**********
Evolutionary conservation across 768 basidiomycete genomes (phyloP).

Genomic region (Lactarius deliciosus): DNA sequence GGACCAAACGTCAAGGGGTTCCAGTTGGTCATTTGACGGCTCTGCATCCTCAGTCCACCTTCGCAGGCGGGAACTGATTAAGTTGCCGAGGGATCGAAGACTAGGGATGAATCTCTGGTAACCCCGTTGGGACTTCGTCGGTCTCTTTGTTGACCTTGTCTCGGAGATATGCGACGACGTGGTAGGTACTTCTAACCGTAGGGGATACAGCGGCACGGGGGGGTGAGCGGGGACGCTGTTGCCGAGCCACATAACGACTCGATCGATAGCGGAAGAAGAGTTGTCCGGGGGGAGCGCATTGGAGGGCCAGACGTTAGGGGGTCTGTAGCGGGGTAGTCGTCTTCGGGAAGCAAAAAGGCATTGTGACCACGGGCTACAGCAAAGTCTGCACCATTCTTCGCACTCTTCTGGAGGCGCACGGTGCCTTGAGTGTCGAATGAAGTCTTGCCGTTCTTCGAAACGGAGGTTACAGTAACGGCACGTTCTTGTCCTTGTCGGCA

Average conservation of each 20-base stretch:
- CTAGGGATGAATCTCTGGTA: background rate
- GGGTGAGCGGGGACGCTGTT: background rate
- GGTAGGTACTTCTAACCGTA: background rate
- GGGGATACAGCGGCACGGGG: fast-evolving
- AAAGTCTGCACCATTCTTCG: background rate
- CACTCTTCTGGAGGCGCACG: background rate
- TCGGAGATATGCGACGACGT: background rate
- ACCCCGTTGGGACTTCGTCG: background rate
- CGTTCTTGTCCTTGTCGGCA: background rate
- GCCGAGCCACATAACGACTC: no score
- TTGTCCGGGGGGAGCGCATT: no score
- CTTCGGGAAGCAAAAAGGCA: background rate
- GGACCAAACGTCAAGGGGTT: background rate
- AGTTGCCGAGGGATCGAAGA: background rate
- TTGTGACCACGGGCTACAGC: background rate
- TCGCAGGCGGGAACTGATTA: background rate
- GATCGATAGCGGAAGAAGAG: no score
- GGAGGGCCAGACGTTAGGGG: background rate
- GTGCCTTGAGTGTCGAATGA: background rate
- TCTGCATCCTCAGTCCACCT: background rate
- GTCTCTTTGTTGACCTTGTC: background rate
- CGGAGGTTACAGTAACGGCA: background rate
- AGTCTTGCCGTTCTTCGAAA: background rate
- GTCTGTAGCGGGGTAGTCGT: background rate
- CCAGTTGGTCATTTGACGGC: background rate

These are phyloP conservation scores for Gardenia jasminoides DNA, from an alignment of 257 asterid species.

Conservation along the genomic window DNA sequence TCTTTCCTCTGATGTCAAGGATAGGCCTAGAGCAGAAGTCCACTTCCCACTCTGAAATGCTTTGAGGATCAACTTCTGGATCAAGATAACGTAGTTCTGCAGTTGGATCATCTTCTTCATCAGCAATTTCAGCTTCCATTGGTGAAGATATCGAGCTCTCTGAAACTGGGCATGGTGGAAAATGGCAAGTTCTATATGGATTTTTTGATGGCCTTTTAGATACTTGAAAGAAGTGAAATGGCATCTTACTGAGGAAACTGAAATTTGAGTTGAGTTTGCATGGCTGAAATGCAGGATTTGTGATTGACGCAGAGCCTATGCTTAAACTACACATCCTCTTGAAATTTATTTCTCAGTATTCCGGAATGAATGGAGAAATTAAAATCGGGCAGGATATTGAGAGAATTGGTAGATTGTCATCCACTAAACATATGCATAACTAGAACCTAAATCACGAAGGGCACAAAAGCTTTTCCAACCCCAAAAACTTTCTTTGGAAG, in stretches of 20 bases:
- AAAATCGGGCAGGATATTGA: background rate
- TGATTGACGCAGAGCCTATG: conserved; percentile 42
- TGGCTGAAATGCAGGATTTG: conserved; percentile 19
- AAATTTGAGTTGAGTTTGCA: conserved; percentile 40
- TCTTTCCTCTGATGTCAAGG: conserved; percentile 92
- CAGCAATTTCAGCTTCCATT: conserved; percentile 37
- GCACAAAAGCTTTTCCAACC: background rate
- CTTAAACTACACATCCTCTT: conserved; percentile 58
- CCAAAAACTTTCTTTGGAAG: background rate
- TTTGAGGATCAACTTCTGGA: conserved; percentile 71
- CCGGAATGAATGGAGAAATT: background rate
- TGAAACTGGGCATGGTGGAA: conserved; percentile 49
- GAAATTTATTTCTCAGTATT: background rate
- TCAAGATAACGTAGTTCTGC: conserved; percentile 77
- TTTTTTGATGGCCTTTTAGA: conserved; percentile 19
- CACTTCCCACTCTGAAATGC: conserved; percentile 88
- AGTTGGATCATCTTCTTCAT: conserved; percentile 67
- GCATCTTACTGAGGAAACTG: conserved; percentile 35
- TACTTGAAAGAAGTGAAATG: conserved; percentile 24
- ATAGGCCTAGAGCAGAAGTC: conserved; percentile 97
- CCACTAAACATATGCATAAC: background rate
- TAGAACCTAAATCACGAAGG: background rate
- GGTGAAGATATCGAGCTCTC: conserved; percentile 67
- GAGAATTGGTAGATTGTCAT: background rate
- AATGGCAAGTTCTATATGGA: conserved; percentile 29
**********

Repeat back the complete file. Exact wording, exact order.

Evolutionary conservation across 768 basidiomycete genomes (phyloP).

Genomic region (Lactarius deliciosus): DNA sequence GGACCAAACGTCAAGGGGTTCCAGTTGGTCATTTGACGGCTCTGCATCCTCAGTCCACCTTCGCAGGCGGGAACTGATTAAGTTGCCGAGGGATCGAAGACTAGGGATGAATCTCTGGTAACCCCGTTGGGACTTCGTCGGTCTCTTTGTTGACCTTGTCTCGGAGATATGCGACGACGTGGTAGGTACTTCTAACCGTAGGGGATACAGCGGCACGGGGGGGTGAGCGGGGACGCTGTTGCCGAGCCACATAACGACTCGATCGATAGCGGAAGAAGAGTTGTCCGGGGGGAGCGCATTGGAGGGCCAGACGTTAGGGGGTCTGTAGCGGGGTAGTCGTCTTCGGGAAGCAAAAAGGCATTGTGACCACGGGCTACAGCAAAGTCTGCACCATTCTTCGCACTCTTCTGGAGGCGCACGGTGCCTTGAGTGTCGAATGAAGTCTTGCCGTTCTTCGAAACGGAGGTTACAGTAACGGCACGTTCTTGTCCTTGTCGGCA

Average conservation of each 20-base stretch:
- CTAGGGATGAATCTCTGGTA: background rate
- GGGTGAGCGGGGACGCTGTT: background rate
- GGTAGGTACTTCTAACCGTA: background rate
- GGGGATACAGCGGCACGGGG: fast-evolving
- AAAGTCTGCACCATTCTTCG: background rate
- CACTCTTCTGGAGGCGCACG: background rate
- TCGGAGATATGCGACGACGT: background rate
- ACCCCGTTGGGACTTCGTCG: background rate
- CGTTCTTGTCCTTGTCGGCA: background rate
- GCCGAGCCACATAACGACTC: no score
- TTGTCCGGGGGGAGCGCATT: no score
- CTTCGGGAAGCAAAAAGGCA: background rate
- GGACCAAACGTCAAGGGGTT: background rate
- AGTTGCCGAGGGATCGAAGA: background rate
- TTGTGACCACGGGCTACAGC: background rate
- TCGCAGGCGGGAACTGATTA: background rate
- GATCGATAGCGGAAGAAGAG: no score
- GGAGGGCCAGACGTTAGGGG: background rate
- GTGCCTTGAGTGTCGAATGA: background rate
- TCTGCATCCTCAGTCCACCT: background rate
- GTCTCTTTGTTGACCTTGTC: background rate
- CGGAGGTTACAGTAACGGCA: background rate
- AGTCTTGCCGTTCTTCGAAA: background rate
- GTCTGTAGCGGGGTAGTCGT: background rate
- CCAGTTGGTCATTTGACGGC: background rate

These are phyloP conservation scores for Gardenia jasminoides DNA, from an alignment of 257 asterid species.

Conservation along the genomic window DNA sequence TCTTTCCTCTGATGTCAAGGATAGGCCTAGAGCAGAAGTCCACTTCCCACTCTGAAATGCTTTGAGGATCAACTTCTGGATCAAGATAACGTAGTTCTGCAGTTGGATCATCTTCTTCATCAGCAATTTCAGCTTCCATTGGTGAAGATATCGAGCTCTCTGAAACTGGGCATGGTGGAAAATGGCAAGTTCTATATGGATTTTTTGATGGCCTTTTAGATACTTGAAAGAAGTGAAATGGCATCTTACTGAGGAAACTGAAATTTGAGTTGAGTTTGCATGGCTGAAATGCAGGATTTGTGATTGACGCAGAGCCTATGCTTAAACTACACATCCTCTTGAAATTTATTTCTCAGTATTCCGGAATGAATGGAGAAATTAAAATCGGGCAGGATATTGAGAGAATTGGTAGATTGTCATCCACTAAACATATGCATAACTAGAACCTAAATCACGAAGGGCACAAAAGCTTTTCCAACCCCAAAAACTTTCTTTGGAAG, in stretches of 20 bases:
- AAAATCGGGCAGGATATTGA: background rate
- TGATTGACGCAGAGCCTATG: conserved; percentile 42
- TGGCTGAAATGCAGGATTTG: conserved; percentile 19
- AAATTTGAGTTGAGTTTGCA: conserved; percentile 40
- TCTTTCCTCTGATGTCAAGG: conserved; percentile 92
- CAGCAATTTCAGCTTCCATT: conserved; percentile 37
- GCACAAAAGCTTTTCCAACC: background rate
- CTTAAACTACACATCCTCTT: conserved; percentile 58
- CCAAAAACTTTCTTTGGAAG: background rate
- TTTGAGGATCAACTTCTGGA: conserved; percentile 71
- CCGGAATGAATGGAGAAATT: background rate
- TGAAACTGGGCATGGTGGAA: conserved; percentile 49
- GAAATTTATTTCTCAGTATT: background rate
- TCAAGATAACGTAGTTCTGC: conserved; percentile 77
- TTTTTTGATGGCCTTTTAGA: conserved; percentile 19
- CACTTCCCACTCTGAAATGC: conserved; percentile 88
- AGTTGGATCATCTTCTTCAT: conserved; percentile 67
- GCATCTTACTGAGGAAACTG: conserved; percentile 35
- TACTTGAAAGAAGTGAAATG: conserved; percentile 24
- ATAGGCCTAGAGCAGAAGTC: conserved; percentile 97
- CCACTAAACATATGCATAAC: background rate
- TAGAACCTAAATCACGAAGG: background rate
- GGTGAAGATATCGAGCTCTC: conserved; percentile 67
- GAGAATTGGTAGATTGTCAT: background rate
- AATGGCAAGTTCTATATGGA: conserved; percentile 29